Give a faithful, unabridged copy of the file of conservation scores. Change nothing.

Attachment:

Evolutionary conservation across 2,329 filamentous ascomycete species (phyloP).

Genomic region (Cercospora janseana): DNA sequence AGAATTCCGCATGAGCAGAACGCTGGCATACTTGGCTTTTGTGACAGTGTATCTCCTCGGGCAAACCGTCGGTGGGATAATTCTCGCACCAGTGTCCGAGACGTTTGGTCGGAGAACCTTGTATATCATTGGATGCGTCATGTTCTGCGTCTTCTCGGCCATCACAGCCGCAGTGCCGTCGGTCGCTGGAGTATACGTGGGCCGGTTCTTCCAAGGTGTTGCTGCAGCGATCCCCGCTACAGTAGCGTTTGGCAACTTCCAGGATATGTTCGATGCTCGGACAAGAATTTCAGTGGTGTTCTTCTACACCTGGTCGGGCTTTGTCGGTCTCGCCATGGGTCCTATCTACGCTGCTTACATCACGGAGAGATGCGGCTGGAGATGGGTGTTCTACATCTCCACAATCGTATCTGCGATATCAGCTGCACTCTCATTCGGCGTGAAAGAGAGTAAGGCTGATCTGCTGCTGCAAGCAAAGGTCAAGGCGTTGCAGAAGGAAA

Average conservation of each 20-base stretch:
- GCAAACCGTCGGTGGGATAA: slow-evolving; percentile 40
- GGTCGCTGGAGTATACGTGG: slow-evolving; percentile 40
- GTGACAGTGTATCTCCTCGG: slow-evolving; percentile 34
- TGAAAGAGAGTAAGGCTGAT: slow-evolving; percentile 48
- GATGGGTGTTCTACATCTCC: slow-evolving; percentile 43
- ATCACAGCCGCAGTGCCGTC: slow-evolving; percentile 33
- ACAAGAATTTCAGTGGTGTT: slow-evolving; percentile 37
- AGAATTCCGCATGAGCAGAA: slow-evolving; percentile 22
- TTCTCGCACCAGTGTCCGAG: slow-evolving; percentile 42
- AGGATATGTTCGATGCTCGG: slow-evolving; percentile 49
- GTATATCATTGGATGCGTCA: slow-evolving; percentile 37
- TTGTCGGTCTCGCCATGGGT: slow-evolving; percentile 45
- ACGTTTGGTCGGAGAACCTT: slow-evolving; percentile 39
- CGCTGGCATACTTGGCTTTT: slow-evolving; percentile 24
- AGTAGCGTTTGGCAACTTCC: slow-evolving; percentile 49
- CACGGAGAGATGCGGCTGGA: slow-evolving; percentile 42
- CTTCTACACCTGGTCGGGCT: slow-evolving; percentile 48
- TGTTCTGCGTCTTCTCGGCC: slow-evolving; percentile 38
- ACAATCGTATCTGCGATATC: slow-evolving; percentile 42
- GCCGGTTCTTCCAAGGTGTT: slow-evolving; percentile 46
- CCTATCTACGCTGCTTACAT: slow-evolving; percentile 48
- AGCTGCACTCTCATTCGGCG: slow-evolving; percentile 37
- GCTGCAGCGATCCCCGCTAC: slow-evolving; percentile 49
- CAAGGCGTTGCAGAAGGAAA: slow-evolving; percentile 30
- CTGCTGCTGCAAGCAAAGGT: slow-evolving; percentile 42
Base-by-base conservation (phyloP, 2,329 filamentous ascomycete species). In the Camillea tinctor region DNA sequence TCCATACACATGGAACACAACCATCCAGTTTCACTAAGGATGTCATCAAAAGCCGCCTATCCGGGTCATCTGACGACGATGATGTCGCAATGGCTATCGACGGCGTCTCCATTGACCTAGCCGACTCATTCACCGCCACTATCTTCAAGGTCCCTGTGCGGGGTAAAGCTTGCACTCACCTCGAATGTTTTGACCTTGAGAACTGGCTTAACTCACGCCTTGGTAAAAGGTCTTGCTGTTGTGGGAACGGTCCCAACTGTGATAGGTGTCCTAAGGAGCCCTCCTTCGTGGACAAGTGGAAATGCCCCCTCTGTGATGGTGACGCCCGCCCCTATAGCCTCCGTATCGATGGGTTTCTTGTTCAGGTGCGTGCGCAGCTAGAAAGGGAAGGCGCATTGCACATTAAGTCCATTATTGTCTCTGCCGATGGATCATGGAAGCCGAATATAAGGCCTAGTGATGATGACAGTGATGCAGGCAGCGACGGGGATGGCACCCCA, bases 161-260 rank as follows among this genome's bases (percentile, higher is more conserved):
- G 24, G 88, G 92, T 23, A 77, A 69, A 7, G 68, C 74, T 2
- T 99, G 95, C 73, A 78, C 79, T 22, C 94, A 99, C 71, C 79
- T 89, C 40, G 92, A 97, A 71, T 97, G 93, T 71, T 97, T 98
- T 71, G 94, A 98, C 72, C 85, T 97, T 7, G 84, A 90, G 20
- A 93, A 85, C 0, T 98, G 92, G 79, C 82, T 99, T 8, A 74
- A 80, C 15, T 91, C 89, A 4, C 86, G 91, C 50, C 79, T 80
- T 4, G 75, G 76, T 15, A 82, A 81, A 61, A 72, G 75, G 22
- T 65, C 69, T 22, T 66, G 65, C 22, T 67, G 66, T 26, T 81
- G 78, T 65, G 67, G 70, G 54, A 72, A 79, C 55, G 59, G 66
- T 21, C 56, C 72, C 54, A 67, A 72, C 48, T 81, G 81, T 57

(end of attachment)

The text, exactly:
Evolutionary conservation across 2,329 filamentous ascomycete species (phyloP).

Genomic region (Cercospora janseana): DNA sequence AGAATTCCGCATGAGCAGAACGCTGGCATACTTGGCTTTTGTGACAGTGTATCTCCTCGGGCAAACCGTCGGTGGGATAATTCTCGCACCAGTGTCCGAGACGTTTGGTCGGAGAACCTTGTATATCATTGGATGCGTCATGTTCTGCGTCTTCTCGGCCATCACAGCCGCAGTGCCGTCGGTCGCTGGAGTATACGTGGGCCGGTTCTTCCAAGGTGTTGCTGCAGCGATCCCCGCTACAGTAGCGTTTGGCAACTTCCAGGATATGTTCGATGCTCGGACAAGAATTTCAGTGGTGTTCTTCTACACCTGGTCGGGCTTTGTCGGTCTCGCCATGGGTCCTATCTACGCTGCTTACATCACGGAGAGATGCGGCTGGAGATGGGTGTTCTACATCTCCACAATCGTATCTGCGATATCAGCTGCACTCTCATTCGGCGTGAAAGAGAGTAAGGCTGATCTGCTGCTGCAAGCAAAGGTCAAGGCGTTGCAGAAGGAAA

Average conservation of each 20-base stretch:
- GCAAACCGTCGGTGGGATAA: slow-evolving; percentile 40
- GGTCGCTGGAGTATACGTGG: slow-evolving; percentile 40
- GTGACAGTGTATCTCCTCGG: slow-evolving; percentile 34
- TGAAAGAGAGTAAGGCTGAT: slow-evolving; percentile 48
- GATGGGTGTTCTACATCTCC: slow-evolving; percentile 43
- ATCACAGCCGCAGTGCCGTC: slow-evolving; percentile 33
- ACAAGAATTTCAGTGGTGTT: slow-evolving; percentile 37
- AGAATTCCGCATGAGCAGAA: slow-evolving; percentile 22
- TTCTCGCACCAGTGTCCGAG: slow-evolving; percentile 42
- AGGATATGTTCGATGCTCGG: slow-evolving; percentile 49
- GTATATCATTGGATGCGTCA: slow-evolving; percentile 37
- TTGTCGGTCTCGCCATGGGT: slow-evolving; percentile 45
- ACGTTTGGTCGGAGAACCTT: slow-evolving; percentile 39
- CGCTGGCATACTTGGCTTTT: slow-evolving; percentile 24
- AGTAGCGTTTGGCAACTTCC: slow-evolving; percentile 49
- CACGGAGAGATGCGGCTGGA: slow-evolving; percentile 42
- CTTCTACACCTGGTCGGGCT: slow-evolving; percentile 48
- TGTTCTGCGTCTTCTCGGCC: slow-evolving; percentile 38
- ACAATCGTATCTGCGATATC: slow-evolving; percentile 42
- GCCGGTTCTTCCAAGGTGTT: slow-evolving; percentile 46
- CCTATCTACGCTGCTTACAT: slow-evolving; percentile 48
- AGCTGCACTCTCATTCGGCG: slow-evolving; percentile 37
- GCTGCAGCGATCCCCGCTAC: slow-evolving; percentile 49
- CAAGGCGTTGCAGAAGGAAA: slow-evolving; percentile 30
- CTGCTGCTGCAAGCAAAGGT: slow-evolving; percentile 42
Base-by-base conservation (phyloP, 2,329 filamentous ascomycete species). In the Camillea tinctor region DNA sequence TCCATACACATGGAACACAACCATCCAGTTTCACTAAGGATGTCATCAAAAGCCGCCTATCCGGGTCATCTGACGACGATGATGTCGCAATGGCTATCGACGGCGTCTCCATTGACCTAGCCGACTCATTCACCGCCACTATCTTCAAGGTCCCTGTGCGGGGTAAAGCTTGCACTCACCTCGAATGTTTTGACCTTGAGAACTGGCTTAACTCACGCCTTGGTAAAAGGTCTTGCTGTTGTGGGAACGGTCCCAACTGTGATAGGTGTCCTAAGGAGCCCTCCTTCGTGGACAAGTGGAAATGCCCCCTCTGTGATGGTGACGCCCGCCCCTATAGCCTCCGTATCGATGGGTTTCTTGTTCAGGTGCGTGCGCAGCTAGAAAGGGAAGGCGCATTGCACATTAAGTCCATTATTGTCTCTGCCGATGGATCATGGAAGCCGAATATAAGGCCTAGTGATGATGACAGTGATGCAGGCAGCGACGGGGATGGCACCCCA, bases 161-260 rank as follows among this genome's bases (percentile, higher is more conserved):
- G 24, G 88, G 92, T 23, A 77, A 69, A 7, G 68, C 74, T 2
- T 99, G 95, C 73, A 78, C 79, T 22, C 94, A 99, C 71, C 79
- T 89, C 40, G 92, A 97, A 71, T 97, G 93, T 71, T 97, T 98
- T 71, G 94, A 98, C 72, C 85, T 97, T 7, G 84, A 90, G 20
- A 93, A 85, C 0, T 98, G 92, G 79, C 82, T 99, T 8, A 74
- A 80, C 15, T 91, C 89, A 4, C 86, G 91, C 50, C 79, T 80
- T 4, G 75, G 76, T 15, A 82, A 81, A 61, A 72, G 75, G 22
- T 65, C 69, T 22, T 66, G 65, C 22, T 67, G 66, T 26, T 81
- G 78, T 65, G 67, G 70, G 54, A 72, A 79, C 55, G 59, G 66
- T 21, C 56, C 72, C 54, A 67, A 72, C 48, T 81, G 81, T 57